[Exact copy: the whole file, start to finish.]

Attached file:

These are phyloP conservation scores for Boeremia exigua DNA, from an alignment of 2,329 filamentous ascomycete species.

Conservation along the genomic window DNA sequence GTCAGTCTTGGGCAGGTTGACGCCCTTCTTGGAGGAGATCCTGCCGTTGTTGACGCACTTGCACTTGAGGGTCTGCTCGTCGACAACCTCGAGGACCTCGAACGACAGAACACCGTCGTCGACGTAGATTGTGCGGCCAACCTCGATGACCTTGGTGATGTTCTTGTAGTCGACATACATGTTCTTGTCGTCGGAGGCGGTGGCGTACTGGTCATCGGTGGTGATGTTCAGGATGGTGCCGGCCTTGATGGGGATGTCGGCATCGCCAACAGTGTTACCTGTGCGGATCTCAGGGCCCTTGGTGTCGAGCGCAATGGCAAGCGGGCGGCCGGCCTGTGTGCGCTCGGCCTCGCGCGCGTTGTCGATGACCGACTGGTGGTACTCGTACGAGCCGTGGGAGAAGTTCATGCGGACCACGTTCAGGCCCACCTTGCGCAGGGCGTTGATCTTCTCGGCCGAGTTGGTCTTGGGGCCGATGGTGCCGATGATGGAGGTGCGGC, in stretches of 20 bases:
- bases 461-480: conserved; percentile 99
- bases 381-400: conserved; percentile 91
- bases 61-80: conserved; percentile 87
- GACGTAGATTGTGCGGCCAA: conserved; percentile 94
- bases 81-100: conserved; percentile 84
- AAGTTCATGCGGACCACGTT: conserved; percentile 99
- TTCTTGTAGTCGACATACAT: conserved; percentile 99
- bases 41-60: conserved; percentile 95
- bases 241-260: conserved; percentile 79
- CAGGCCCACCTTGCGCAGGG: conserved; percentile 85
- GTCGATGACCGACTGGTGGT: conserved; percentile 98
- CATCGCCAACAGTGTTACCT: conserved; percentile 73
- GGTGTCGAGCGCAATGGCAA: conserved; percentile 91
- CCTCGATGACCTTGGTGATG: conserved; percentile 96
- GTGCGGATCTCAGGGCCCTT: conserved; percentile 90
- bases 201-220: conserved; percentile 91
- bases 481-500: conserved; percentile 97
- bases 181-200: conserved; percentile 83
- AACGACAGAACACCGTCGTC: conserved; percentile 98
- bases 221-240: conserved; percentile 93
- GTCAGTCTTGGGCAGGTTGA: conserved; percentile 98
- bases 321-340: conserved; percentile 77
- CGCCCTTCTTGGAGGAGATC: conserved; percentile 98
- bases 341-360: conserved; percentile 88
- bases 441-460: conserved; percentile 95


These are phyloP conservation scores for Boeremia exigua DNA, from an alignment of 2,329 filamentous ascomycete species.

Conservation along the genomic window DNA sequence GTCAGTCTTGGGCAGGTTGACGCCCTTCTTGGAGGAGATCCTGCCGTTGTTGACGCACTTGCACTTGAGGGTCTGCTCGTCGACAACCTCGAGGACCTCGAACGACAGAACACCGTCGTCGACGTAGATTGTGCGGCCAACCTCGATGACCTTGGTGATGTTCTTGTAGTCGACATACATGTTCTTGTCGTCGGAGGCGGTGGCGTACTGGTCATCGGTGGTGATGTTCAGGATGGTGCCGGCCTTGATGGGGATGTCGGCATCGCCAACAGTGTTACCTGTGCGGATCTCAGGGCCCTTGGTGTCGAGCGCAATGGCAAGCGGGCGGCCGGCCTGTGTGCGCTCGGCCTCGCGCGCGTTGTCGATGACCGACTGGTGGTACTCGTACGAGCCGTGGGAGAAGTTCATGCGGACCACGTTCAGGCCCACCTTGCGCAGGGCGTTGATCTTCTCGGCCGAGTTGGTCTTGGGGCCGATGGTGCCGATGATGGAGGTGCGGC, in stretches of 20 bases:
- bases 461-480: conserved; percentile 99
- bases 381-400: conserved; percentile 91
- bases 61-80: conserved; percentile 87
- GACGTAGATTGTGCGGCCAA: conserved; percentile 94
- bases 81-100: conserved; percentile 84
- AAGTTCATGCGGACCACGTT: conserved; percentile 99
- TTCTTGTAGTCGACATACAT: conserved; percentile 99
- bases 41-60: conserved; percentile 95
- bases 241-260: conserved; percentile 79
- CAGGCCCACCTTGCGCAGGG: conserved; percentile 85
- GTCGATGACCGACTGGTGGT: conserved; percentile 98
- CATCGCCAACAGTGTTACCT: conserved; percentile 73
- GGTGTCGAGCGCAATGGCAA: conserved; percentile 91
- CCTCGATGACCTTGGTGATG: conserved; percentile 96
- GTGCGGATCTCAGGGCCCTT: conserved; percentile 90
- bases 201-220: conserved; percentile 91
- bases 481-500: conserved; percentile 97
- bases 181-200: conserved; percentile 83
- AACGACAGAACACCGTCGTC: conserved; percentile 98
- bases 221-240: conserved; percentile 93
- GTCAGTCTTGGGCAGGTTGA: conserved; percentile 98
- bases 321-340: conserved; percentile 77
- CGCCCTTCTTGGAGGAGATC: conserved; percentile 98
- bases 341-360: conserved; percentile 88
- bases 441-460: conserved; percentile 95